Greene County is using that $10 million to build a new jail, according to Huddleson.
U.S. Treasury guidelines don’t allow localities to use ARPA funds to build correctional facilities. But those strings are no longer attached once the money is declared a revenue replacement. Now the county can use it for any generally legal government expense. Greene County isn’t the only local government to use the funds this way.
The county’s second largest expenditure was a $9.6 million investment into broadband expansion across the county with private partner Cincinnati Bell, also known as altafiber. Dayton Daily News previously reported that the private company will invest another $55 million into the project in order to increase broadband access in the southern and eastern parts of Greene County.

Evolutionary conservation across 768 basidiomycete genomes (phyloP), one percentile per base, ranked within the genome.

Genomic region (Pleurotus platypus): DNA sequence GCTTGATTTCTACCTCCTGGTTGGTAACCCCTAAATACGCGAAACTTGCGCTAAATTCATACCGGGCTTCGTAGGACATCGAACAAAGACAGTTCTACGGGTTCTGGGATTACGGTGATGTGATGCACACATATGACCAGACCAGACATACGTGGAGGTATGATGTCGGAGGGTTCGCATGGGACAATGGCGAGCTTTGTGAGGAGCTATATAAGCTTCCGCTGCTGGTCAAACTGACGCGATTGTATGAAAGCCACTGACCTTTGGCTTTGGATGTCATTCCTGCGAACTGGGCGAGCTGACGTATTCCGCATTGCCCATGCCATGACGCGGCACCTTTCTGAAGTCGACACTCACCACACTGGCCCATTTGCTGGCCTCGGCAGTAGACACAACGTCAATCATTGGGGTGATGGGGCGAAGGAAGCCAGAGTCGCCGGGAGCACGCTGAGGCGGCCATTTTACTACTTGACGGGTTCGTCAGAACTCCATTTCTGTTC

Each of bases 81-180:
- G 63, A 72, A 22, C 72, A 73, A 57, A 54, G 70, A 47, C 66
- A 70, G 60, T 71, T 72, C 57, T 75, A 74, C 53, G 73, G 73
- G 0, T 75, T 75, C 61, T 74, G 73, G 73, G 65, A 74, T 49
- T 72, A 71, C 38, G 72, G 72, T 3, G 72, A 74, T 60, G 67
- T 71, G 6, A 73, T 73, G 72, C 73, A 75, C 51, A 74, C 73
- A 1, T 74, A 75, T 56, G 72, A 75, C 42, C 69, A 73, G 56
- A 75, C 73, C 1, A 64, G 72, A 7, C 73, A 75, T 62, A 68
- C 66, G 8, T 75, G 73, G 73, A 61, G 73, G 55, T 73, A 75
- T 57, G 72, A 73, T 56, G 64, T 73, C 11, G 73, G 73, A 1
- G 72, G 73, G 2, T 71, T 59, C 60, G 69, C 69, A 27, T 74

Greene County Commissioner Dick Gould described the ability to use ARPA funds to increase rural broadband access as a “once in a lifetime opportunity.” The project is expected to be complete by 2025.
Other large expenses include sanitary engineering and water projects, $1.1 million for a Greene County Family Violence Prevention Center, $1 million for the Emerge Recovery & Trade Initiative, $700,000 for a “one-stop permit program” for several county departments, and investments in the prosecutor’s office, clerk of courts, and library.
The county also provided grants of up to $25,000 to 37 nonprofit programs, totaling $815,832. The county has listed all of these expenditures on its website.
The county has about $2.5 million left to allocate, which the county said it will commit before the end of 2024. Per federal guidelines, all ARPA money needs to be spent before the end of 2026.